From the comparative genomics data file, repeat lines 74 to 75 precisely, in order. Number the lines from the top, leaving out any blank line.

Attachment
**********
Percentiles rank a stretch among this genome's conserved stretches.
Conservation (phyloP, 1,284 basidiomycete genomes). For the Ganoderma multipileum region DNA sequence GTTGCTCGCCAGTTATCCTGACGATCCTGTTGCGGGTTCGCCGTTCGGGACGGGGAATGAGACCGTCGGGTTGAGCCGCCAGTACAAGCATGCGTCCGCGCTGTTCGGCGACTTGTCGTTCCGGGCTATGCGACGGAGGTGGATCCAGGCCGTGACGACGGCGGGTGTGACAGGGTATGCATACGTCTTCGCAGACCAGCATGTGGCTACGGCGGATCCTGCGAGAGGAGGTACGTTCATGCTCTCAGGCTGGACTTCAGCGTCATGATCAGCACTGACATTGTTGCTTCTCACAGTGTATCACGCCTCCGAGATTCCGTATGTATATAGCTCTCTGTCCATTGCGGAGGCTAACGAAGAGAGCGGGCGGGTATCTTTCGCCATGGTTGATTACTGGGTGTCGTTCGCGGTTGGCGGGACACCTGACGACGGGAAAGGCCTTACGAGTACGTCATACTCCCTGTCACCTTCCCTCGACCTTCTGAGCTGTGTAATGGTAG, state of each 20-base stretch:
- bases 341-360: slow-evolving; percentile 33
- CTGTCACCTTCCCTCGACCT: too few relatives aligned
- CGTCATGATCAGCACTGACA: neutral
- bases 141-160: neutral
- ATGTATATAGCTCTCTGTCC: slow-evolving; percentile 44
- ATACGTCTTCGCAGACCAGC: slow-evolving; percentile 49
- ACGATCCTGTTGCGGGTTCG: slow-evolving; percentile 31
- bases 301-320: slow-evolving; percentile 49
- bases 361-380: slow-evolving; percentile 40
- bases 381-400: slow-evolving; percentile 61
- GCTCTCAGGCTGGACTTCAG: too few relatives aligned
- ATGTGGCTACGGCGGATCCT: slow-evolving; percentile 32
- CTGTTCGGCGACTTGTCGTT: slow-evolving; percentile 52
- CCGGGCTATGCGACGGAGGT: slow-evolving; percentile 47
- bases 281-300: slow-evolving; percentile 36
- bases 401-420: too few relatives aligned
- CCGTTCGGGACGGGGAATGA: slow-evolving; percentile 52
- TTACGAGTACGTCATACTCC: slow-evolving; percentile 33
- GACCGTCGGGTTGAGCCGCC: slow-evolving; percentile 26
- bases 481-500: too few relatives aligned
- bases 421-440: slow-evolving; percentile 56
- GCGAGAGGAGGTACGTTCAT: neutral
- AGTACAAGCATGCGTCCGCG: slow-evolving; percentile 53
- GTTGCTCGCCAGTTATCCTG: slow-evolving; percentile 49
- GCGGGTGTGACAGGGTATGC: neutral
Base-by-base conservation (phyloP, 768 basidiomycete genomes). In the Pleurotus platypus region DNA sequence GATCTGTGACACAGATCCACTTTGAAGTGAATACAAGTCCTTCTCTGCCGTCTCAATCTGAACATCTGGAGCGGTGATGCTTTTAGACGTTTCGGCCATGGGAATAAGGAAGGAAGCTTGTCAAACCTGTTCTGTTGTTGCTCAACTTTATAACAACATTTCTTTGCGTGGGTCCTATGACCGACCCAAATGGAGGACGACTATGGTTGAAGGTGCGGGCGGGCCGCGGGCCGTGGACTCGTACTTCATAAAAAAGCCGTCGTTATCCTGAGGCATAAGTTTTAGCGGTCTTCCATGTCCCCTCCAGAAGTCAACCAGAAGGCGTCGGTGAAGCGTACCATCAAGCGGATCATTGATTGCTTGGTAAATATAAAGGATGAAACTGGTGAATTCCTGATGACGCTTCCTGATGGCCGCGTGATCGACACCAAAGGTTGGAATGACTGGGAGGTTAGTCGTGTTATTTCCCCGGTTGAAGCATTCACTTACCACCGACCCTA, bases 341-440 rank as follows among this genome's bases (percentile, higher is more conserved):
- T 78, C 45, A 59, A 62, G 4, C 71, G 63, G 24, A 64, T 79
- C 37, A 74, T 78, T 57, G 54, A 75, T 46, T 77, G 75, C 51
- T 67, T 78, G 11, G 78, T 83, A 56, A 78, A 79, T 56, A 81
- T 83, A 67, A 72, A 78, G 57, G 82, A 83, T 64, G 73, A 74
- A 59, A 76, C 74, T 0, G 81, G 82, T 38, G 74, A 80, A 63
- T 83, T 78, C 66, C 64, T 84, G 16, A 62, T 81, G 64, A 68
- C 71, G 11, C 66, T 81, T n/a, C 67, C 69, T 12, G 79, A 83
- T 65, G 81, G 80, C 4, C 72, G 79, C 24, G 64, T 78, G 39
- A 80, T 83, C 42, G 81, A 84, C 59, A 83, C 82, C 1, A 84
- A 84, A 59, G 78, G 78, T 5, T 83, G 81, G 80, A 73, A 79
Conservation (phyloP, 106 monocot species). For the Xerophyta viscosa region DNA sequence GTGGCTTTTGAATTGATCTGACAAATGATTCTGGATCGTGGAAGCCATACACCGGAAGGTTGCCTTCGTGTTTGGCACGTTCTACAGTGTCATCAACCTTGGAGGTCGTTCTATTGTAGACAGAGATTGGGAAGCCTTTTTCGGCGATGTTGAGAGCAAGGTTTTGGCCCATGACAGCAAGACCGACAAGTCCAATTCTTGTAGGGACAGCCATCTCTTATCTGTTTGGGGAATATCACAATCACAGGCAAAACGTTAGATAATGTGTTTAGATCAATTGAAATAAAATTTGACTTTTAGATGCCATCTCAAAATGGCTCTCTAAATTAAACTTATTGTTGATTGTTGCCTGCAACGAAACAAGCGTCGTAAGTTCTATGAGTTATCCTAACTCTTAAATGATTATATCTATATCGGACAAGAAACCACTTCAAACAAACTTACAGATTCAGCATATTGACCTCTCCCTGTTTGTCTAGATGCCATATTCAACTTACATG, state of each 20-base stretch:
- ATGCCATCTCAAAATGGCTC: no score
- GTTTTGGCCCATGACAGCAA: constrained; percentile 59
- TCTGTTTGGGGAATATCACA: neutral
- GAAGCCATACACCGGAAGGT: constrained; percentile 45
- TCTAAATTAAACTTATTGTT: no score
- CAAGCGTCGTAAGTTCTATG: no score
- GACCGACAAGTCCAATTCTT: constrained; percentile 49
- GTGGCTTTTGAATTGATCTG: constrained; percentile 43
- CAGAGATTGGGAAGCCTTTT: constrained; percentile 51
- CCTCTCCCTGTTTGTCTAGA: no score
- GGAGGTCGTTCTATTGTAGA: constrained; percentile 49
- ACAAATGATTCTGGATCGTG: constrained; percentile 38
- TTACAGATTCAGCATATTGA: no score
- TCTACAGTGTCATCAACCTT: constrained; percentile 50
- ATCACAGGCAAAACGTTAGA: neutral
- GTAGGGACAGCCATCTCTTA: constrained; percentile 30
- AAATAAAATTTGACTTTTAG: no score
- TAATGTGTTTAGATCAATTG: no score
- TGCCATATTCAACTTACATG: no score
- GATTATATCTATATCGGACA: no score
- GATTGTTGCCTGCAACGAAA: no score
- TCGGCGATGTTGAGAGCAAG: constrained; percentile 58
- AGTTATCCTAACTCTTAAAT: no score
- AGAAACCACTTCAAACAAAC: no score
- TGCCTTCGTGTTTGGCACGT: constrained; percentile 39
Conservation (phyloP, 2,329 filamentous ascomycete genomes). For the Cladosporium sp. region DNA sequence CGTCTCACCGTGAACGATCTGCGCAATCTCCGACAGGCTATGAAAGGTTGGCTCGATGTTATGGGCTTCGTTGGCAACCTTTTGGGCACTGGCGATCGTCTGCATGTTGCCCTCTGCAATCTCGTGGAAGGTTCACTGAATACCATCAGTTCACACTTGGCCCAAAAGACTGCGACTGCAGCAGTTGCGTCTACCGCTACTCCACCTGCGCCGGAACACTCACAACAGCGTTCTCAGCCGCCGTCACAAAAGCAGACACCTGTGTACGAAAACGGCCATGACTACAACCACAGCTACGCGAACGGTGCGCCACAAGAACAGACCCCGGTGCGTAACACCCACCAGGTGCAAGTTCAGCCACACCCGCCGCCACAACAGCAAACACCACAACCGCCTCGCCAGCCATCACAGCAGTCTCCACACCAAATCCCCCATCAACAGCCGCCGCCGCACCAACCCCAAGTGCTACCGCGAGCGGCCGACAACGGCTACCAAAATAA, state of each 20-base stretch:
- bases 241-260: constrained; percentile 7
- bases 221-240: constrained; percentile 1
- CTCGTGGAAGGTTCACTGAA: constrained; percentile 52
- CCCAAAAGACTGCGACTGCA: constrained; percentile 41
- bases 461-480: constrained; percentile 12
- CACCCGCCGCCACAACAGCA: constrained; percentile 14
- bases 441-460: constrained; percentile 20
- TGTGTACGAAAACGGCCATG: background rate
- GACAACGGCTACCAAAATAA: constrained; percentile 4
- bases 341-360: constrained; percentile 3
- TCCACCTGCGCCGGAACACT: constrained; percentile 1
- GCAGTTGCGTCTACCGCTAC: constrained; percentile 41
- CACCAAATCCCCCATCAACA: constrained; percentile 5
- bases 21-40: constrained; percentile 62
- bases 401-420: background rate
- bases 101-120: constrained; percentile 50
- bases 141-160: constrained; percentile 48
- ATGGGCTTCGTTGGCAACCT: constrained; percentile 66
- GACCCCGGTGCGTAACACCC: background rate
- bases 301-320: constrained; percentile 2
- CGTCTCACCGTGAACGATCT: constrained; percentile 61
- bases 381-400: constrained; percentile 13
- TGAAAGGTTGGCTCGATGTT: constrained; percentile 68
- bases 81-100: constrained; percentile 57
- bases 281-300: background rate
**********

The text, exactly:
- GACAACGGCTACCAAAATAA: constrained; percentile 4
- bases 341-360: constrained; percentile 3